A spotlight on the celeb merch trend
How much money have you spent to get close to your favourite musician? The concert tickets, downloads and LPs have probably all added up – and then there’s the merch. If you really love an artist, you’ll probably be willing to save up for a piece of their brand. Whether that’s a t-shirt with Cardi B’s face on it, or a heart-shaped bag emblazoned with Taylor Swift’s lyrics. By doing so, you’re symbolically buying a piece of the stars themselves. And you’re showing you belong to a tribe of fans worldwide.
Celebrities from Kris Jenner to Harry Styles are cashing in on merchandise, ranging from the expected (t-shirts, sweaters and caps) to the downright bizarre (anyone fancy buying a bottle of Noah Cyrus’ tears?). From the high street to high end, here’s how some of our favourite celebs are getting into the merch game.
The high fashion collab
When Rihanna announced her collaboration with couture behemoth LVMH (owner of Dior, Kenzo and Louis Vuitton, among others) in May, fans went wild. No matter that the workwear-inspired pieces on sale through her FENTY range are well out of most people’s price range — with sunglasses priced at more than £300, and jackets going into the thousands — this launch symbolised an important moment in fashion history, with Ri becoming the first female to ever create a brand for LVMH. For years before now, Pharrell Williams has owned this space, creating sunglasses for Moncler and Louis Vuitton, and a perfume for Comme Des Garcons, as well as his own high-end range Billionaire Boys Club. Now, plenty more popstars are taking their merch to luxury levels — The Weeknd recently designed a range with BAPE, and Taylor Swift is due to release a collection with Stella McCartney.
The pop star capsule collection
In July, Ariana Grande became the latest popstar to create a range for H&M (see lead pic), following the successful example of her record label mate, Justin Bieber, a few years back. The 30-piece collection, promoting Ari’s Sweetener tour, ranges in price from £9.99 for a t-shirt to £24.99 for a hoodie, making it cheap enough for almost anyone to buy into the popstar’s brand of pastel-pink-but-take-no-prisoners feminism. Beyonce has used her merch to political ends too. When Miami police called on fans to stop supporting her the singer after her 2016 Superbowl halftime performance seemed to criticise US law enforcement, the queen responded in bold style — the t-shirts for her Formation world tour carried the self-trolling slogan “Boycott Beyonce”.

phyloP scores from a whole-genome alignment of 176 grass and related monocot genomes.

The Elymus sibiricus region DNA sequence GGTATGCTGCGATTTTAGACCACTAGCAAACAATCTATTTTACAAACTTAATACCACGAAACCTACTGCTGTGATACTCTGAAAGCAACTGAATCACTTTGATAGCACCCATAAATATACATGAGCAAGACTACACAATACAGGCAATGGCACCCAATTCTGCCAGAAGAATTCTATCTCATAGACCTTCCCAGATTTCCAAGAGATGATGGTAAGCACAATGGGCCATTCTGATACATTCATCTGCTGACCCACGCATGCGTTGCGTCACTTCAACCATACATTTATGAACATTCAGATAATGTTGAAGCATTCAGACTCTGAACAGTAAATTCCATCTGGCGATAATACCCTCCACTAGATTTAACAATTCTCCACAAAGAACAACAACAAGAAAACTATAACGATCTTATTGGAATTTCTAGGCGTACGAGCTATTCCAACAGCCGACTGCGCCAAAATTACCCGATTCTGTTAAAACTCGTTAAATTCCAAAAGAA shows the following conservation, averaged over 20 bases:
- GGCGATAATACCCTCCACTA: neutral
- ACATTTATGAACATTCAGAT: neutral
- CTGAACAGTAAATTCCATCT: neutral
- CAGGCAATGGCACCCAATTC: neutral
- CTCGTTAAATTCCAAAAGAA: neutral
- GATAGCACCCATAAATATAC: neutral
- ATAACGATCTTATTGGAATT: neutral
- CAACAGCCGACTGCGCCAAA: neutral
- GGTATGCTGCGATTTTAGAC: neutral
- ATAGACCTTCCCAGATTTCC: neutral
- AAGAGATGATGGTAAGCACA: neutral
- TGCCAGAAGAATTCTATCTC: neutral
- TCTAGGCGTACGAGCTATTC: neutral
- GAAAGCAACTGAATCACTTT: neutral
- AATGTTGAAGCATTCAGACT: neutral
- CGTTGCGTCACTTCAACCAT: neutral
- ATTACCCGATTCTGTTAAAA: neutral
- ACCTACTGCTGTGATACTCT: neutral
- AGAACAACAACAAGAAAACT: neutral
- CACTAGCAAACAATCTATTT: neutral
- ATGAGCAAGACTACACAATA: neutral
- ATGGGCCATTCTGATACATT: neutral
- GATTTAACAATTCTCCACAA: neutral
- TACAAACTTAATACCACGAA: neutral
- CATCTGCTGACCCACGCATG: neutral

Some celebs will put their names (and faces) to pretty weird stuff. Over the years, Miley Cyrus has splashed her branding across rainbow-coloured leggings, lighters, socks, and even dog collars, and now the country-pop star has her own condoms, decorated with the title of her latest EP, She Is Coming. Little sis Noah has a store, PizzaSlime, where, as well as the aforementioned bottles of her tears ($12,000 each, now sadly sold out), she sells pillows decorated with celebrities’ tweets, a pack of stickers featuring Amazon boss Jeff Bezos, and a $300 bag made from a Crocs shoe. Ever wondered how Sia gets her songwriting inspiration? Maybe lighting this custom scented candle will help you get into her headspace (her majestic wig is not included).
As politics becomes increasingly personality-driven, candidates are using nifty merchandising to help win votes. When actress Cynthia Nixon ran for governor of New York City last year, she promoted a range of t-shirts name checking her SATC character, “I’m a Miranda and I’m voting for Cynthia.” When Theresa May announced a snap general election in 2017, ground support for her rival, Jeremy Corbyn, swelled among many younger voters. A bootlegged Nike t-shirt featuring the Labour leader’s name became so iconic that the Victoria and Albert museum acquired it for its fashion collection.
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